Concerto Koln, Peter Dijkstra – J.S. Bach: St John Passion (Johannes-Passion), BWV 245 (2016) [PrestoClassical FLAC 24bit/48kHz]

Johann Sebastian Bach – St John Passion (Johannes-Passion), BWV 245 – Concerto Koln, Peter Dijkstra (2016)
FLAC (tracks) 24 bit/48 kHz  | Time – 02:57:15 minutes | 1,75 GB | Genre: Classical
Studio Masters, Official Digital Download – Source: | Booklet, Front Cover | © BR Klassik
Recorded: München, Herkulessaal der Residenz: 04.-07.03.2015 (live)

The definitive version of the ‘St John Passion’ by Johann Sebastian Bach, as performed every year in concert halls and churches around the world, does not exist – or, at least, cannot be found in Bach’s own performance materials. Over the last few decades, Bach researchers have removed much of the magic from a work we all believed was familiar, in several respects. It is neither an oratorio for soloists, choir and orchestra nor a self-contained work with a fnal manuscript version. The Cantor of St Thomas did embark on such a version in 1739. 15 years after the frst performance he started making a meticulous fair copy of the score and coupled it with a thorough revision – but he suddenly broke off this new copy towards the end of the frst part, just before the chorale Wer hat dich so geschlagen (no. 11). It was only years later that he had a copyist complete it, but Bach never transferred the new versions of movements one to ten into his performance material.

As a result, the alto aria Von den Stricken meiner Sünden (no. 7), for example, in the version we are accustomed to hearing today with lots of syncopation in the oboes and written-out ornamentation in the alto voice, was never conducted by Bach himself. Nevertheless, in 1974, the Bach researcher Arthur Mendel decided to print the ‘St John Passion’ in the ‘New Bach Edition’ with the movements that Bach had revised. When the work is performed in this edition today, therefore, it is heard in a version that never existed in Bach’s own performances. This fact has prompted some representatives of historically informed performance practice to orient themselves precisely to a specifc version by Bach instead of performing a compiled version, which is the general practice today. The ‘1725 Version’ is also a familiar term to music lovers: since, on the orders of the Leipzig city council Bach had been obliged to premiere the ‘St John Passion’ in the uncomfortable Church of St Nicholas in 1724, he was desperate to have the work presented to the faithful just one year later in St Thomas’s Church. To do this, he made changes to ft the Passion into his so-called ‘Chorale Cantata Year’ which he completed just before Easter 1725. He exchanged the opening chorus Herr, unser Herrscher for the chorale chorus O Mensch, bewein dein Sünde groß (familiar to us today from the ‘St Matthew Passion’, where it ended up eleven years later) and, in the 1725 version of the ‘St John Passion’, he also decided to add two new tenor arias. An additional bass aria with chorale and the figured chorale fnale Christe, du Lamm Gottes seemed to have given the work a new personality.
Later, Bach returned to the framework choruses and arias that are familiar to us today. For the last performance of the Passion in 1749, he must have been obliged to make extensive revisions to the text, because some of the metaphors in the original aria texts were considered too drastic by theologians of the Enlightenment. For example, the tenor aria Erwäge, wie sein blutgefärbter Rücken in allen Stücken dem Himmel gleiche geht (no. 20) was replaced by the new and far simpler text Mein Jesu, ach! Dein schmerzhaft bitter Leiden bringt tausend Freuden. It is possible that the theological objections to the text of the ‘St John Passion’ had already led to a crisis ten years earlier: There is proof that in the year 1739, the Passion performance for Good Friday was forbidden. Might this explain Bach’s sudden abandonment of the new score version? From all this it is quite clear that Bach did not devote the same painstaking care to a fair copy of the ‘St John Passion’ as he did with the ‘St Matthew Passion’, but changed it from one performance to the next. We know that the same applies to the lost ‘St Mark Passion’ of 1731, which Bach re-performed in 1744 with two additional arias, as revealed by a libretto fnd in St Petersburg a few years ago.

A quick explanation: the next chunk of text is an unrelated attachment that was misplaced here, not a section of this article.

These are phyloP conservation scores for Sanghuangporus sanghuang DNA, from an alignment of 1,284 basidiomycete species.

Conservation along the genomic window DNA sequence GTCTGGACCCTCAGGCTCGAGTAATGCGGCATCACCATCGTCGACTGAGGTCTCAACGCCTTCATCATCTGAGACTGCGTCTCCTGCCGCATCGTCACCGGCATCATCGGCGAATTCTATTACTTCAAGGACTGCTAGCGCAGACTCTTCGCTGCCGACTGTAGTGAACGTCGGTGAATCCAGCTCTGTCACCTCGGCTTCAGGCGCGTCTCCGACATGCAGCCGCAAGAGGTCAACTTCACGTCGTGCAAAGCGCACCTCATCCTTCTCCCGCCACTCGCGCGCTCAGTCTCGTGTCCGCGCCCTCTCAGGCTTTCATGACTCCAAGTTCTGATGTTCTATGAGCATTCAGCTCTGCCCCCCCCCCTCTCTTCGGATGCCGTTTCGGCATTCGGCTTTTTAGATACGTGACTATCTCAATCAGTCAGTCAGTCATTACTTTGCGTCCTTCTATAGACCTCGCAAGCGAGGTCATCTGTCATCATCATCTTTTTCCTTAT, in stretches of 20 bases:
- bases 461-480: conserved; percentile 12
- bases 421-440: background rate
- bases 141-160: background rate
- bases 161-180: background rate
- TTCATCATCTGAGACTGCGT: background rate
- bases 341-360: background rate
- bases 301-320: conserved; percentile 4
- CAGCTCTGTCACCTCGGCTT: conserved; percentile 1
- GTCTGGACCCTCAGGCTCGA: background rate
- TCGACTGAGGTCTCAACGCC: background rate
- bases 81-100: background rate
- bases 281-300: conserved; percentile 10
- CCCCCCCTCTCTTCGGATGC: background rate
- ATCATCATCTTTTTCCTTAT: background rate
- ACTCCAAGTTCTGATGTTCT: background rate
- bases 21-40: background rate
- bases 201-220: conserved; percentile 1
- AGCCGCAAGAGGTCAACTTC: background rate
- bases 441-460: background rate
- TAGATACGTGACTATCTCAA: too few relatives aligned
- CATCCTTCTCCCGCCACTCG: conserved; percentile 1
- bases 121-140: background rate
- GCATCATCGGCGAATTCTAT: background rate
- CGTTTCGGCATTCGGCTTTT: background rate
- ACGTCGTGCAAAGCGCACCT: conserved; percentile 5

Much more provocative for most Bach afcionados than the version issue was the theory presented by the American researcher Joshua Rifkin in the 1980s, according to which Bach had not used a ‘chorus’ in the usual sense at all for his Passions but merely a vocal ensemble made up of eight singers. In the ‘St Matthew Passion’ he used these two quartets of soloists as a double choir; in the ‘St John Passion’ he divided them up into a quartet of soloists and a so-called ripienista quartet, whereby the latter was used only to reinforce the choir sections. The main onus of his performances was on the four soloists. They sang all the movements for their vocal range; for the Evangelist this meant, for example, that in addition to his long recitatives he also had to sing in the opening and fnal choruses, all the chorales and choruses, as well as the two tenor arias, and the singer of Jesus also had to sing in all the choirs and the bass arias. More than eight singers, according to Rifkin, had never performed in Bach’s choral settings under his direction, and four of them were identical to the soloists. However puzzling this theory may have been back then, it is now very hard to refute – because it corresponds to what was found in Bach’s performance materials! Incidentally, even Bach’s son Carl Philipp Emanuel performed his Hamburg Passions with a total of eight singers, and they also included essential parts of his father’s ‘St John Passion’. This became evident in the Bach year of 2000 when the music collection of the Berliner Singakademie was returned from Kiev to Berlin and a systematic evaluation of the performance materials of Bach’s son began.